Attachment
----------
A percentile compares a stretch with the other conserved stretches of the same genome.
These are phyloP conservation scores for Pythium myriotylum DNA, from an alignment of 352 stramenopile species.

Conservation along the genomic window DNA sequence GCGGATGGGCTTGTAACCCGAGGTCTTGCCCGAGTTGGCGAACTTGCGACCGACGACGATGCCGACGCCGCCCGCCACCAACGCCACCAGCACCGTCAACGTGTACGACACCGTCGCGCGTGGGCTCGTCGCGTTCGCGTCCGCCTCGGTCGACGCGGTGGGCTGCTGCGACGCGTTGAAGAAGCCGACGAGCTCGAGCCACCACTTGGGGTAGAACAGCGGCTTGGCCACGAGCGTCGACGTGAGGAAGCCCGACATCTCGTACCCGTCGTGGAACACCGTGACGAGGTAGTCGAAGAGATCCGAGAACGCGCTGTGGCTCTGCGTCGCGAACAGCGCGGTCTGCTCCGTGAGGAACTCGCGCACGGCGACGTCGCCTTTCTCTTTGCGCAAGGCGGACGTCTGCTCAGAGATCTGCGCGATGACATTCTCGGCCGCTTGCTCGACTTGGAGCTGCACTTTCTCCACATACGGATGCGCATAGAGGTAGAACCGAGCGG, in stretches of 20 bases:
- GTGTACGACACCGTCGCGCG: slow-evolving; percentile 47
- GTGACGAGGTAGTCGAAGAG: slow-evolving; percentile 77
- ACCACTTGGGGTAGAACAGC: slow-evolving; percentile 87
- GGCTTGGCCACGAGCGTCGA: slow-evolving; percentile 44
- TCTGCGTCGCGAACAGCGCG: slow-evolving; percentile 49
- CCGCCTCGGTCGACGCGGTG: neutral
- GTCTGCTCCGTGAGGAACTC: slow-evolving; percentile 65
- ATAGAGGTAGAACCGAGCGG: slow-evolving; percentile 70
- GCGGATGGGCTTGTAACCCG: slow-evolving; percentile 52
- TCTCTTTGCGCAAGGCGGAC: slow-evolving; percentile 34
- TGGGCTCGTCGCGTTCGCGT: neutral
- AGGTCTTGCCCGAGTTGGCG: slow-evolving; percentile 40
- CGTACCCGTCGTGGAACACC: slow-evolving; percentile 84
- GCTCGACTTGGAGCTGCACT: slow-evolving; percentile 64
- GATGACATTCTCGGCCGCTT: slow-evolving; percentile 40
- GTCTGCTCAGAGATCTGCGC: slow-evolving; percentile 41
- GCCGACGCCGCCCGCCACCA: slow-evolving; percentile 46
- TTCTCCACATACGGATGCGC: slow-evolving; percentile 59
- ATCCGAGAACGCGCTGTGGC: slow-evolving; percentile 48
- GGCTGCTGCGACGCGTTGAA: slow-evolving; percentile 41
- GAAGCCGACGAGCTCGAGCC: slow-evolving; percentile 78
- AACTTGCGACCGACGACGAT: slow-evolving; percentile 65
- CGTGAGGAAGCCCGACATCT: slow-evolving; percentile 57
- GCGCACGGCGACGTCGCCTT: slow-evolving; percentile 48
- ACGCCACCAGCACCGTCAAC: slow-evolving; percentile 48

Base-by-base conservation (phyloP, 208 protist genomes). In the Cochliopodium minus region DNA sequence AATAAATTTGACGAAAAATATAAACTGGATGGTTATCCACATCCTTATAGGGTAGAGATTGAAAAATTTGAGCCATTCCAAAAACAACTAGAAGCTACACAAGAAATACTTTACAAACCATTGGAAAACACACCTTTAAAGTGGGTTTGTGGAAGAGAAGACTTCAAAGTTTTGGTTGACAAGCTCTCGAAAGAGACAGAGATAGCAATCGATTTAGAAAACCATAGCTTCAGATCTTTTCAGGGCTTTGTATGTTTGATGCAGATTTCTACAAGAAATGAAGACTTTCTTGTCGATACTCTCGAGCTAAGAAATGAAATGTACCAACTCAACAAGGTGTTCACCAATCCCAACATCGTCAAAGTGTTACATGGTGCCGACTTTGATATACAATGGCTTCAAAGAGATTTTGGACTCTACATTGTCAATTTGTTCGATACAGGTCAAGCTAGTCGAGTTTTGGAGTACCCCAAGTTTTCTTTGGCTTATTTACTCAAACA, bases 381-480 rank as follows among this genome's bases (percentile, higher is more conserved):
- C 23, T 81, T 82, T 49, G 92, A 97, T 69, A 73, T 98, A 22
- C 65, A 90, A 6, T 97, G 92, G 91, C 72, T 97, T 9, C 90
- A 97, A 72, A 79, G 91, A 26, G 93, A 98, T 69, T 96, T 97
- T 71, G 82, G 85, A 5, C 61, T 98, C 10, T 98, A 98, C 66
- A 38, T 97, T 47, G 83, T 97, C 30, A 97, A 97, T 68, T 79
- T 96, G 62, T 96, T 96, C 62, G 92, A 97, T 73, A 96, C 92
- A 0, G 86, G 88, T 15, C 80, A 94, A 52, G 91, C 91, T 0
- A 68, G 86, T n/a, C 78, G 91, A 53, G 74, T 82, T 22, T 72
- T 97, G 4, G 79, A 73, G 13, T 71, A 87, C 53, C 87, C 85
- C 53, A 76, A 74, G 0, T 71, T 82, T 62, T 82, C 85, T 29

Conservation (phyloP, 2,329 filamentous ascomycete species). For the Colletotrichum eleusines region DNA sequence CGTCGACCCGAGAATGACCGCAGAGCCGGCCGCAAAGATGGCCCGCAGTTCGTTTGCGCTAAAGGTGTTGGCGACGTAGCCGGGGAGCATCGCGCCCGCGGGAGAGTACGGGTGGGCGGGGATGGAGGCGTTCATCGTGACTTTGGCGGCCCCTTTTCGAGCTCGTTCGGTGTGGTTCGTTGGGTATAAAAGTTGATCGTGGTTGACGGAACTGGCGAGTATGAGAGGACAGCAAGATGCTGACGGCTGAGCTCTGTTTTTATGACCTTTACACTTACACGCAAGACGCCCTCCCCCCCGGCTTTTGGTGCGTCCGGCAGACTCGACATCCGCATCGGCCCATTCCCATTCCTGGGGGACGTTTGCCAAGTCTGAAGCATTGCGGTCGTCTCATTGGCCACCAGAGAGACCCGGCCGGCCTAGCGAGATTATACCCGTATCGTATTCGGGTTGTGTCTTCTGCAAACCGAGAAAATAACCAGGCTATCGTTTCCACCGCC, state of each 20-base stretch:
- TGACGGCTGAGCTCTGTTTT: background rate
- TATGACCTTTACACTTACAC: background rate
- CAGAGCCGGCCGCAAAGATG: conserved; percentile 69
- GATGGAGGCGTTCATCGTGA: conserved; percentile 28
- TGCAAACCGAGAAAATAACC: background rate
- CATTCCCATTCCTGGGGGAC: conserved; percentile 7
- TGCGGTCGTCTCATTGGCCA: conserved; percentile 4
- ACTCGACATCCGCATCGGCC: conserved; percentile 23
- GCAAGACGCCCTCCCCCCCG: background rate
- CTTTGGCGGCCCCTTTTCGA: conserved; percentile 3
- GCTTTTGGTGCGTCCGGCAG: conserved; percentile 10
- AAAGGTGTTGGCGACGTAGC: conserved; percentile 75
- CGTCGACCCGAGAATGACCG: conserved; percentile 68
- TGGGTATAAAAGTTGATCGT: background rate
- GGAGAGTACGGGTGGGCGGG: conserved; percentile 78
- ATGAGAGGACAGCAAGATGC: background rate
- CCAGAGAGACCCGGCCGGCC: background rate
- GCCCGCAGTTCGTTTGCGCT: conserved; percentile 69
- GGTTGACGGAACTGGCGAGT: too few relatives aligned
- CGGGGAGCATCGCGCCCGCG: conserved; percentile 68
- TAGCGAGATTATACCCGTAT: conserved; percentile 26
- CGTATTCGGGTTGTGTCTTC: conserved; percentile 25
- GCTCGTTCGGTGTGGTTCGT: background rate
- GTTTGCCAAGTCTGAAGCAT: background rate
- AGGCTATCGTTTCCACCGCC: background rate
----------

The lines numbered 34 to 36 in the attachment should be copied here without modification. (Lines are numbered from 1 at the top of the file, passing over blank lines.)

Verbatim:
- A 38, T 97, T 47, G 83, T 97, C 30, A 97, A 97, T 68, T 79
- T 96, G 62, T 96, T 96, C 62, G 92, A 97, T 73, A 96, C 92
- A 0, G 86, G 88, T 15, C 80, A 94, A 52, G 91, C 91, T 0